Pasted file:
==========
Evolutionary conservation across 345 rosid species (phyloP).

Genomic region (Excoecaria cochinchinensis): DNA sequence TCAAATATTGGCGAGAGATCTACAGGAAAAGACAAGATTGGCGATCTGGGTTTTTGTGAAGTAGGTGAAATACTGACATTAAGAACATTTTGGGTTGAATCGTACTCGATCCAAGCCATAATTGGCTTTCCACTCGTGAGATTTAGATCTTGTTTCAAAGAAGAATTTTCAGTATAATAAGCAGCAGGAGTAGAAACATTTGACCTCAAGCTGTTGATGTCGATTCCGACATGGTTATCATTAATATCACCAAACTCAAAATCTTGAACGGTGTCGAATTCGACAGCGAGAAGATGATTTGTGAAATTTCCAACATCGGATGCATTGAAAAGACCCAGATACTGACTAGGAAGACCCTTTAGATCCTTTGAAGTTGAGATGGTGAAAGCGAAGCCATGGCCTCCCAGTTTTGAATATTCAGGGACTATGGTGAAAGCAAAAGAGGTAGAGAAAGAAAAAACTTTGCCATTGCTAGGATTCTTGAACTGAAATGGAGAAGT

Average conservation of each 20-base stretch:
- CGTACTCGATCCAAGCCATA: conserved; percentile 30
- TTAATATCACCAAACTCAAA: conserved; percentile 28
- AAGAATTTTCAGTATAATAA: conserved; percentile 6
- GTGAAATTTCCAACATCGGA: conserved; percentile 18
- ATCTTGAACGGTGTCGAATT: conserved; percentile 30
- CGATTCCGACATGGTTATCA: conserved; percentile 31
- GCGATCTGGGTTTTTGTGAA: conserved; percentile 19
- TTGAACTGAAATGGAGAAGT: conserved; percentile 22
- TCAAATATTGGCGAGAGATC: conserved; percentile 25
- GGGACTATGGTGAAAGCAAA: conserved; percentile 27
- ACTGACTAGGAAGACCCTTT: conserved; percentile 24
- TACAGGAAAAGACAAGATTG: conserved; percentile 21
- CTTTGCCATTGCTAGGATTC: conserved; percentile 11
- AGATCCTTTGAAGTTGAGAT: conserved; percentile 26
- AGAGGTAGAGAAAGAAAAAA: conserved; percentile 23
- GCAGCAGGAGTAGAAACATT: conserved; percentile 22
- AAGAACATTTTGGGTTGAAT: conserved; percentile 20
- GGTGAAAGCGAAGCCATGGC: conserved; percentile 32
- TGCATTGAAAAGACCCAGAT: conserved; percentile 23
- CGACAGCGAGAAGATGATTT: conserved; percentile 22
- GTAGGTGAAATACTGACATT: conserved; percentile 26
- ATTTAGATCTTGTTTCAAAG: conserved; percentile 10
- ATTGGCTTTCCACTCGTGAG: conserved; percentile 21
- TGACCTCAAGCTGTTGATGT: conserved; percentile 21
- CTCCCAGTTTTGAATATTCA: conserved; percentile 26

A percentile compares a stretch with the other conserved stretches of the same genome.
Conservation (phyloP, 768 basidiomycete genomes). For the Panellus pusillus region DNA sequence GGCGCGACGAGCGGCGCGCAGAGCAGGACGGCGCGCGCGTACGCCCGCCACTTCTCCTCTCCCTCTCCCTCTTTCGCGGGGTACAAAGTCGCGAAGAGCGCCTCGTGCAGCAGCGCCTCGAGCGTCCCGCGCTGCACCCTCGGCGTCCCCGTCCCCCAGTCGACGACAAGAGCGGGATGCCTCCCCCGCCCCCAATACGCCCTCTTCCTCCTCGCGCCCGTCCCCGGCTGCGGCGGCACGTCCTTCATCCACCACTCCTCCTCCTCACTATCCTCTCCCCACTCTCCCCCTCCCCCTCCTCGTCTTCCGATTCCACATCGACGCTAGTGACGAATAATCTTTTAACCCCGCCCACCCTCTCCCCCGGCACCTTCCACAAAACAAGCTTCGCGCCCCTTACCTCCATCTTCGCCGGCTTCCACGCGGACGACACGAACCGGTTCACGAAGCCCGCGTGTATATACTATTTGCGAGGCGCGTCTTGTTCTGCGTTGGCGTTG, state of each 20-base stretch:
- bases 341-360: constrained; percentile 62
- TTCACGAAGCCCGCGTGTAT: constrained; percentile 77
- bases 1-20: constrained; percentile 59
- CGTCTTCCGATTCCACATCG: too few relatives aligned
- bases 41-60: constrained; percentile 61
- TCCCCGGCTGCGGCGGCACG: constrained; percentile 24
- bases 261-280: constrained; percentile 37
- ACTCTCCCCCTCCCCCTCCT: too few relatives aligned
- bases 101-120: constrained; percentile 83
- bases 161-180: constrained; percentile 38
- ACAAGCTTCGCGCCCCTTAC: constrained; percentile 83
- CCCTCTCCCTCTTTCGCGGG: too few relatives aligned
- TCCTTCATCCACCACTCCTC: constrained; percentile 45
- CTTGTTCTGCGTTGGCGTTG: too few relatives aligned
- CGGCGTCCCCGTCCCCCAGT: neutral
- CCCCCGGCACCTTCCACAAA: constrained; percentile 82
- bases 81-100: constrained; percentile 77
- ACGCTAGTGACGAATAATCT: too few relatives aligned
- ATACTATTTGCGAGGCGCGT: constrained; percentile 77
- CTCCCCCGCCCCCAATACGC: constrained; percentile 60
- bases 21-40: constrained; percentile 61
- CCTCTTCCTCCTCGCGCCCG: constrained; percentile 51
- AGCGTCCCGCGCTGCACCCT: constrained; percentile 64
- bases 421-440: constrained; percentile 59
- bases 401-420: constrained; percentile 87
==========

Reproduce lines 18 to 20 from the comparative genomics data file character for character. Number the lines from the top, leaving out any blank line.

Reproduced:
- AGAGGTAGAGAAAGAAAAAA: conserved; percentile 23
- GCAGCAGGAGTAGAAACATT: conserved; percentile 22
- AAGAACATTTTGGGTTGAAT: conserved; percentile 20